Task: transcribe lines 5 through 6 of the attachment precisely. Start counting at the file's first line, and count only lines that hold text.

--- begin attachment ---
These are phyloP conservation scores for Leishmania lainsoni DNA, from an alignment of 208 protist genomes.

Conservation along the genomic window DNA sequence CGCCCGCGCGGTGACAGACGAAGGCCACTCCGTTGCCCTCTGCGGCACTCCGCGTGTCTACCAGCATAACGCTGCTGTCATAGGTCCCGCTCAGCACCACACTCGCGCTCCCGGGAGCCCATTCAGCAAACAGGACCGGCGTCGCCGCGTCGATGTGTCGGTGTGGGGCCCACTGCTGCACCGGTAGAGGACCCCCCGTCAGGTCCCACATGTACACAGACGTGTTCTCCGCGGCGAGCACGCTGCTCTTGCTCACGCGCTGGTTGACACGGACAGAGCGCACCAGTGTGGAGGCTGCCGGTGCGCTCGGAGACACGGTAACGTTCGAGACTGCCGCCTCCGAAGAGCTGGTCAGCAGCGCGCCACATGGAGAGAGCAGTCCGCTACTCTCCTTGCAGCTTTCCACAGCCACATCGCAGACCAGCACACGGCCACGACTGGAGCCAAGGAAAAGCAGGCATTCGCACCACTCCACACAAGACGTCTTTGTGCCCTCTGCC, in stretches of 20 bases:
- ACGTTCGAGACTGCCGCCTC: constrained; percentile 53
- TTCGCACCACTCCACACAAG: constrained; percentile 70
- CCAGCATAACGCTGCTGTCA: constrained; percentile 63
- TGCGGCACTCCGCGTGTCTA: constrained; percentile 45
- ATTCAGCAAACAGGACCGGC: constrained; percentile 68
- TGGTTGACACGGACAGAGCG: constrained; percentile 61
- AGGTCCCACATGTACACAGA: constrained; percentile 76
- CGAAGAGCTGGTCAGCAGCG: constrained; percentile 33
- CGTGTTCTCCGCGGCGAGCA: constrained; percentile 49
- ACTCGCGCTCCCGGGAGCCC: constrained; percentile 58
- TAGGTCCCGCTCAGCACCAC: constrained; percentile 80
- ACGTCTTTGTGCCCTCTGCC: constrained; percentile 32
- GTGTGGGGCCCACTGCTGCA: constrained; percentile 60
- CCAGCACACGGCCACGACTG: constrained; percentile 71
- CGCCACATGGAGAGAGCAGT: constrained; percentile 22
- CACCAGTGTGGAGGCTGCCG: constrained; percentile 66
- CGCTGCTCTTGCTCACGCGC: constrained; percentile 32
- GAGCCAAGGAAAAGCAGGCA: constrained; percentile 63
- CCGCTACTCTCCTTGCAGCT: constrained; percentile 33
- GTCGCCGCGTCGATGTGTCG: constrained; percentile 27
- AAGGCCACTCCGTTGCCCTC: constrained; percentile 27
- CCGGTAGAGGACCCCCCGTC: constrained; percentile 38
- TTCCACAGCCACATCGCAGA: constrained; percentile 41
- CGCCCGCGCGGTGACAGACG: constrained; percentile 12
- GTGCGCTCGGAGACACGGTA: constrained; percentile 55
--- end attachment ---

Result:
- CCAGCATAACGCTGCTGTCA: constrained; percentile 63
- TGCGGCACTCCGCGTGTCTA: constrained; percentile 45